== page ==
How To Develop a Training Program That Keeps Employees Engaged and Invested

19 May 2022

There are a variety of reasons your company may have created or would like to establish a training program. Some professions require continuing education credits and/or proof of compliance that expires every year or so. Training also gives employees the opportunity to enrich their knowledge base or expand their expertise in ways that will help the company grow.

Research shows that companies that provide employee training opportunities have better retention, develop future leaders within a company, build camaraderie among employees, and empower employees, which in turn increases trust between management and employees.

Training programs can cover topics such as management, sales, on-the-job, or personal studies in addition to required continuing education or required compliance training.

Imagine your staff fresh out of a training program: processes are clear; productivity and performance improve after finding solutions for bottlenecks; questions and redundant issues are resolved; morale is boosted across the board. (Did you hear the collective sigh of relief?)

So how can you develop a training program that will benefit your bottom line and the dedicated employees willing to grow with you?

It’s simpler than you think:

  1. Identify training needs. These may include optional training like sales updates and personal development workshops, or your employees may need to coordinate time for continuing education credits or mandated compliance certifications.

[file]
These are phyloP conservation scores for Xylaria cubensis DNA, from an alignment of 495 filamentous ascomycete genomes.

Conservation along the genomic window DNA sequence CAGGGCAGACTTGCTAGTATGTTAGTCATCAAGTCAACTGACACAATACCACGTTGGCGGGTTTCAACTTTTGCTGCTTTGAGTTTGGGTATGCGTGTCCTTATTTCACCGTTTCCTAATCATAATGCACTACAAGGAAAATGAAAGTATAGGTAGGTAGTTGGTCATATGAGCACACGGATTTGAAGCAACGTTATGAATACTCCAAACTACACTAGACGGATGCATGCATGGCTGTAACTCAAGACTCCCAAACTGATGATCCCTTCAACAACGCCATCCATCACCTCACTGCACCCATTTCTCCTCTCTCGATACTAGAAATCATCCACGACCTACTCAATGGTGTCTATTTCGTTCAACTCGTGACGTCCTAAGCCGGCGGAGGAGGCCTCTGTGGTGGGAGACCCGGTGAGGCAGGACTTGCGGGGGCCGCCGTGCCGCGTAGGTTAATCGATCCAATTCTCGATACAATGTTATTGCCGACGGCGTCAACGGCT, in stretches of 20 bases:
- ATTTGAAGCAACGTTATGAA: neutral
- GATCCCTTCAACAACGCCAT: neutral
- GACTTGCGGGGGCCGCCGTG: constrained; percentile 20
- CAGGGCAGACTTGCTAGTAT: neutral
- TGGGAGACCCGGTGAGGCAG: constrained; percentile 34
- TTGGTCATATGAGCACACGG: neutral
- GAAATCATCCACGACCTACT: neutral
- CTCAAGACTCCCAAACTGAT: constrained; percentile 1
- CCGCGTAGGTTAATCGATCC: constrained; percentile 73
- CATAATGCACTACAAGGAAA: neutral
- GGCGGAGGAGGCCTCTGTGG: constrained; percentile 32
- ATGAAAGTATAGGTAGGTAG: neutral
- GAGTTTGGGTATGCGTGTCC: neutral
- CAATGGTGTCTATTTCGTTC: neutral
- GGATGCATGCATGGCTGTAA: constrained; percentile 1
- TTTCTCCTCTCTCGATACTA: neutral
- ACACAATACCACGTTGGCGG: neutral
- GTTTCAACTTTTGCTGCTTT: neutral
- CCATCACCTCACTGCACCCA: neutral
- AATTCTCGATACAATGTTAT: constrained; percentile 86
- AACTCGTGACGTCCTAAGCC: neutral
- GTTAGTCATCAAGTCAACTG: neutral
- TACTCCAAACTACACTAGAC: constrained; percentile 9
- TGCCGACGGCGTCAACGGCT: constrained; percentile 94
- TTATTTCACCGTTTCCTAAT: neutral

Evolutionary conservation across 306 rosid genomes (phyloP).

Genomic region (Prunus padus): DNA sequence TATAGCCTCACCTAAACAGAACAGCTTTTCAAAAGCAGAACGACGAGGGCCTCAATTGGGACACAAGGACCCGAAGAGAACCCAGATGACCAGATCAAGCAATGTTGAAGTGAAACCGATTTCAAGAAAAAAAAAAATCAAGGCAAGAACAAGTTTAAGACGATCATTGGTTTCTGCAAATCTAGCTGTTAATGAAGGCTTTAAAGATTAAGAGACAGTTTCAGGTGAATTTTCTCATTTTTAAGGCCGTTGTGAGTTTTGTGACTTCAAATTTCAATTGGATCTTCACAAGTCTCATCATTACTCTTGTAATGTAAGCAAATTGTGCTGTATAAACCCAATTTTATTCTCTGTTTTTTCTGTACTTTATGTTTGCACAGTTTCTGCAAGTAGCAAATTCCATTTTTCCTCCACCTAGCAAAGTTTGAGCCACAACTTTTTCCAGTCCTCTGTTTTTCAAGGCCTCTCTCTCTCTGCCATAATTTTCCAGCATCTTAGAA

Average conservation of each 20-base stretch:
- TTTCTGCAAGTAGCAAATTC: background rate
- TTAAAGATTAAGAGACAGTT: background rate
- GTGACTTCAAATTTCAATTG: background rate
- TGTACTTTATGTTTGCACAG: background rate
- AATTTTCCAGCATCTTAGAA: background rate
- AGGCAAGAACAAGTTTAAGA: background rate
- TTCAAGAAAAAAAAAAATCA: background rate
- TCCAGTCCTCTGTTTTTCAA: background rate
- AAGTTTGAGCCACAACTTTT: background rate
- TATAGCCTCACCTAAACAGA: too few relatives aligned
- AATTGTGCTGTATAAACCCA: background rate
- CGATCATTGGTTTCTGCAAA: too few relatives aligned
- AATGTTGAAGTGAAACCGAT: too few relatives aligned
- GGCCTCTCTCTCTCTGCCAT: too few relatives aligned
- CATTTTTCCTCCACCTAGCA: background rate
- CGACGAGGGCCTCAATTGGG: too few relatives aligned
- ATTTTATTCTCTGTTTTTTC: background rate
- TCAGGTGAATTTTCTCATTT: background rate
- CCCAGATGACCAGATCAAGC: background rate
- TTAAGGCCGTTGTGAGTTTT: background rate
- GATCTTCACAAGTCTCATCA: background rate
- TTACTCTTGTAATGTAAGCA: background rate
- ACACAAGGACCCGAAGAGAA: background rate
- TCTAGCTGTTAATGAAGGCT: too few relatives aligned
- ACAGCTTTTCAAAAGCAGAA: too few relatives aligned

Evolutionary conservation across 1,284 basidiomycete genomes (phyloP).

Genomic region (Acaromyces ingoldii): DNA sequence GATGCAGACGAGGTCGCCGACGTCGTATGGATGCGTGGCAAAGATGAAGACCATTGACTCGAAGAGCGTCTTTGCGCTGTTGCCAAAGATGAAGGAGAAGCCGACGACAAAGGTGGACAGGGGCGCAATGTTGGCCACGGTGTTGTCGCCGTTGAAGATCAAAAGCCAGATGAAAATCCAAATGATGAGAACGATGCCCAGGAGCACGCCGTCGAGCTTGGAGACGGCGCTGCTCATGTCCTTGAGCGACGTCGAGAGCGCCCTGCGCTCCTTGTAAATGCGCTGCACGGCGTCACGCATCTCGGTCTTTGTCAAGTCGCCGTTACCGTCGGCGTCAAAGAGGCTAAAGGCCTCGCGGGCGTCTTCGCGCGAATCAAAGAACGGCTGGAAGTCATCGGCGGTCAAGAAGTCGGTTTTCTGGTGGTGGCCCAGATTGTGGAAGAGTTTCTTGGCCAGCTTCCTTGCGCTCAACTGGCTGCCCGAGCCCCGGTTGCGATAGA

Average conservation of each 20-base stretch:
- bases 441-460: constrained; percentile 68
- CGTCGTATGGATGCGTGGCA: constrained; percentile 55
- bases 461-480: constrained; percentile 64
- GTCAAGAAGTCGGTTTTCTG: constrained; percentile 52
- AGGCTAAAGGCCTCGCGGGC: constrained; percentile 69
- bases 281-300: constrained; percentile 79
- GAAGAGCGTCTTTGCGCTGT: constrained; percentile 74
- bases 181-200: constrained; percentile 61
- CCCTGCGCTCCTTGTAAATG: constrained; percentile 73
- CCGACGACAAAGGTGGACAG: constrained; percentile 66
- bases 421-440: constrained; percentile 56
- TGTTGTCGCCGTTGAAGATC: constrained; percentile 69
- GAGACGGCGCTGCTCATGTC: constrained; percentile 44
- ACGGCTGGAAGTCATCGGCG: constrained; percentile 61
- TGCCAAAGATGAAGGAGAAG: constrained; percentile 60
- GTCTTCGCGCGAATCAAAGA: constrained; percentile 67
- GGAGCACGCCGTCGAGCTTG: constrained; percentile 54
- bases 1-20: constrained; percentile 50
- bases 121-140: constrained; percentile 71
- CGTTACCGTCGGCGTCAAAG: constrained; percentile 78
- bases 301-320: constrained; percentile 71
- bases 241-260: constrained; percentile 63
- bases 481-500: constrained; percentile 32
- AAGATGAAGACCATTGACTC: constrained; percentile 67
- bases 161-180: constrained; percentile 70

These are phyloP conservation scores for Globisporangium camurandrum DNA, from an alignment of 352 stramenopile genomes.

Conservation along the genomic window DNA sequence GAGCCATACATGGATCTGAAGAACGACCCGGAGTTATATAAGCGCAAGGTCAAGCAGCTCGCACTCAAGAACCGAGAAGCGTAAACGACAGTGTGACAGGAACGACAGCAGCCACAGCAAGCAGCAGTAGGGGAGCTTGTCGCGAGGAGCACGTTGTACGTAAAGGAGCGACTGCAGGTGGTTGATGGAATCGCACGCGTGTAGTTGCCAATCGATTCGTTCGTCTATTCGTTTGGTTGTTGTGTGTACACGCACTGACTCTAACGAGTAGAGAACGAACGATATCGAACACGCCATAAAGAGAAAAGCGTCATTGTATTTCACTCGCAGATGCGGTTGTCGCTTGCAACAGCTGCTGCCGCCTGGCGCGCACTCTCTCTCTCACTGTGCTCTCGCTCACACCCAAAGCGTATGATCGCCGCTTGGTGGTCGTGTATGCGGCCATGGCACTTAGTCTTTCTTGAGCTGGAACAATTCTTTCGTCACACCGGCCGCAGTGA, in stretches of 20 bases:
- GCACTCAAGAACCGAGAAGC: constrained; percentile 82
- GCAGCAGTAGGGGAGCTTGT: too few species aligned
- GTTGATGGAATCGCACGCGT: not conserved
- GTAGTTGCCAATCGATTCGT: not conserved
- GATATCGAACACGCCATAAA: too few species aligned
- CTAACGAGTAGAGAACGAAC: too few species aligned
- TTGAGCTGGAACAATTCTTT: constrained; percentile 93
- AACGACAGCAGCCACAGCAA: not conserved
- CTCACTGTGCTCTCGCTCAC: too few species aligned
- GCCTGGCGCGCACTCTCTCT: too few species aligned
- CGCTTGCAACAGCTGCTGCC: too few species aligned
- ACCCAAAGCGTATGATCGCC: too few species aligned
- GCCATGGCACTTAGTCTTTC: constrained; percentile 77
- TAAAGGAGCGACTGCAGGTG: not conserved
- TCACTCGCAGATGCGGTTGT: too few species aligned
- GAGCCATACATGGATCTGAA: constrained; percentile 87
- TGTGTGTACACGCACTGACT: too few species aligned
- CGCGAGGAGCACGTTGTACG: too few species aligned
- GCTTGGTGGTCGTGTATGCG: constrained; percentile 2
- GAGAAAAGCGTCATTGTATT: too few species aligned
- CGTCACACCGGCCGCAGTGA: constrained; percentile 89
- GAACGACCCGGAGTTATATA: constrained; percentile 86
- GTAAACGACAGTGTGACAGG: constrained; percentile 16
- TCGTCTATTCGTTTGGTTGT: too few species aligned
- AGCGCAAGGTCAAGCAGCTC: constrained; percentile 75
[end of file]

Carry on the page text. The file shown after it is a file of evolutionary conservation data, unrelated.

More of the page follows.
2. Define objectives. Answer the following questions: Who is the training for and why? Is it mandatory? If not, how many employees do you need to enroll to host the training(s)? What will attendees take away from the training, and what should they do with those learnings afterwards?
  3. Design the training. Work with a professional instructor or outline the main points that need to be covered during the training. Will this be a self-paced online course or a live event? Is the training a single session or split into modules?
  4. Get employees invested. Mandatory training does not really apply here but offering to track when employees need recertifications is a strong way to keep employees satisfied and confident in the management team. For voluntary training, give employees the opportunity to contribute to the objectives ahead of time by sharing ideas or topics they’re interested in learning.
  5. Coordinate the training. Training programs that are managed and scheduled efficiently will decrease the risk of an employee missing a renewal or continuing education credit deadline. Do you need to hire someone to come in to facilitate the training? If it’s self-paced, do all the employees have easy access to their login information and a clear deadline? Give yourself, or the person organizing the training, time to put the logistics together.
  6. Document the training. It’s important to have a record of who attended training and when their certifications or continuing education credits need to be submitted to state or local boards. TrainingTracker can help simplify this process, allowing your HR or administrative staff to easily manage the development of employees or contractors.
  7. Evaluate and adjust the training for future employees. Keeping employees feeling empowered and invested after training does not need to be complicated; a simple form asking for feedback and suggestions for future company-sponsored development.

If you’re ready to develop training for your employees, it may be time to learn how TrainingTracker can simplify your back-office documentation. Schedule your free demo here.